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101 calls go unanswered

By kathryn.cain  |  Posted: November 02, 2012

By LAWRENCE JOHN

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One in five calls to Northamptonshire Police’s 101 non-emergency number have been going unanswered.

The statistics were revealed through a Freedom of Information enquiry by Adam Simmonds, the Conservative candidate to become Northamptonshire’s police and crime commissioner.

It is alleged In November 2011, 27,853 non emergency calls were handled of which 4%  were abandoned; in September 2012, 19,767 calls were abandoned – 12.9%  of the total.

And between October 1 and 22,  the total number of non- emergency calls received was 14,061.

The total number of unanswered calls was 1,244 which is equal to 8.1%.

Compared with last  November, more than twice as many calls were not answered even though  a little over half as many were made.

Mr Simmonds, “A total of 35,500 calls were not answered in the six months between March and August this year.

“That is 184 unanswered calls every day.

“Over a six month period, one missed call for every 19 people in the county.

“On average each month, the number of calls dropped was almost 6,000   per month, equivalant to the population of a town the size of Oundle (5,800) each and every month.

“I am shocked a telephone number set up for the public to report non-emergency yet often serious crime such as anti - social behaviour is not being managed properly.

“The force's service in terms of abandoned non-emergency calls became  four times worse comparing November to January with February to April. 

“Over the same period the force reduced its call handling workforce by 25%.

“This would not seem to be a coincidence.”



Deirdre Newham, Chair of the Police Authority said: “In order to assist the public debate around non-emergency telephone calls into the Force, I would like to put the following facts into the public arena.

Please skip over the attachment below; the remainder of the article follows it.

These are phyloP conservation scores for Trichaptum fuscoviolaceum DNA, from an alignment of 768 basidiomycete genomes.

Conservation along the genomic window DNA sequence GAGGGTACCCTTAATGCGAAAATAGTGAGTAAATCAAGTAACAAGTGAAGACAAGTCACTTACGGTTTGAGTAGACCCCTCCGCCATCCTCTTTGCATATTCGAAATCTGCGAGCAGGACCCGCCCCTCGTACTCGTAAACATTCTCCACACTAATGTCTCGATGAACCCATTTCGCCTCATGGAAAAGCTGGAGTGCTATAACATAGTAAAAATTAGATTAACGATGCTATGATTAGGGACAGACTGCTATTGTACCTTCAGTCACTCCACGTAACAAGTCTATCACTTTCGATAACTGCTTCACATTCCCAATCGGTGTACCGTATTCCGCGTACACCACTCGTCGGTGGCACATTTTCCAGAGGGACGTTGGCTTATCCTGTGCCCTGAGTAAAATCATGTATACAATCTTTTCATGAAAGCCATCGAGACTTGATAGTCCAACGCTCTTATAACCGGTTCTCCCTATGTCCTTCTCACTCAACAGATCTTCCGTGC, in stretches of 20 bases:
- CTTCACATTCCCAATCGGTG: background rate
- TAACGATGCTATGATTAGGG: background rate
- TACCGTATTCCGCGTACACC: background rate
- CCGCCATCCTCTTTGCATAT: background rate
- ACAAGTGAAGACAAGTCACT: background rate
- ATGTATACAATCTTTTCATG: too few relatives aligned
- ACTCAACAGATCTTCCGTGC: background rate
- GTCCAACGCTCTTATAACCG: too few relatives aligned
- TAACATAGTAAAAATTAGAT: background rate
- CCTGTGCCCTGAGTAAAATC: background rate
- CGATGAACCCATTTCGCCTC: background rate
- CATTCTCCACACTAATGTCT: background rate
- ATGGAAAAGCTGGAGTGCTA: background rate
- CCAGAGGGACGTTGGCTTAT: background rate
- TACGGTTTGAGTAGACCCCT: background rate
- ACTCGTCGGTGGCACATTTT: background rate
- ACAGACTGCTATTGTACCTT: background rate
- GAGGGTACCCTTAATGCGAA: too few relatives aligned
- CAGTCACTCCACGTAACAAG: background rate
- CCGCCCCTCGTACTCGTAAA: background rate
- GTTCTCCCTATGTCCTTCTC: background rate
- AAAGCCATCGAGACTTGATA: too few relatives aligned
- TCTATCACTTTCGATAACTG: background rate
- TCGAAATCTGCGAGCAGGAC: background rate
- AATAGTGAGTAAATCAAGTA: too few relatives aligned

“As part of the journey to improve the service to the public, new systems have been put in place into the Force Control Room that have resulted in significant improvements in performance – for example, yesterday some 600 calls were received through the non-emergency line and only 20 were unanswered.

"With the new systems in place this is now the normal level of performance and in the last 10 days alone, 90% of emergency calls have been answered within 10 seconds without a single call being dropped.

“The Force has recently implemented an automated message system for inbound non-emergency calls; this improves service delivery as it provides callers with several options from which they can select depending upon the nature of their call.

“Callers who use this service and choose not to speak to an operator would still be included as a dropped call – even though the outcome has been the right one for the caller.

“Processes are in place to address patterns of repeat callers and identify vulnerable people. This is hugely valuable work carried out by police staff in the Force Control Room to identify and support repeat victims and people at risk."

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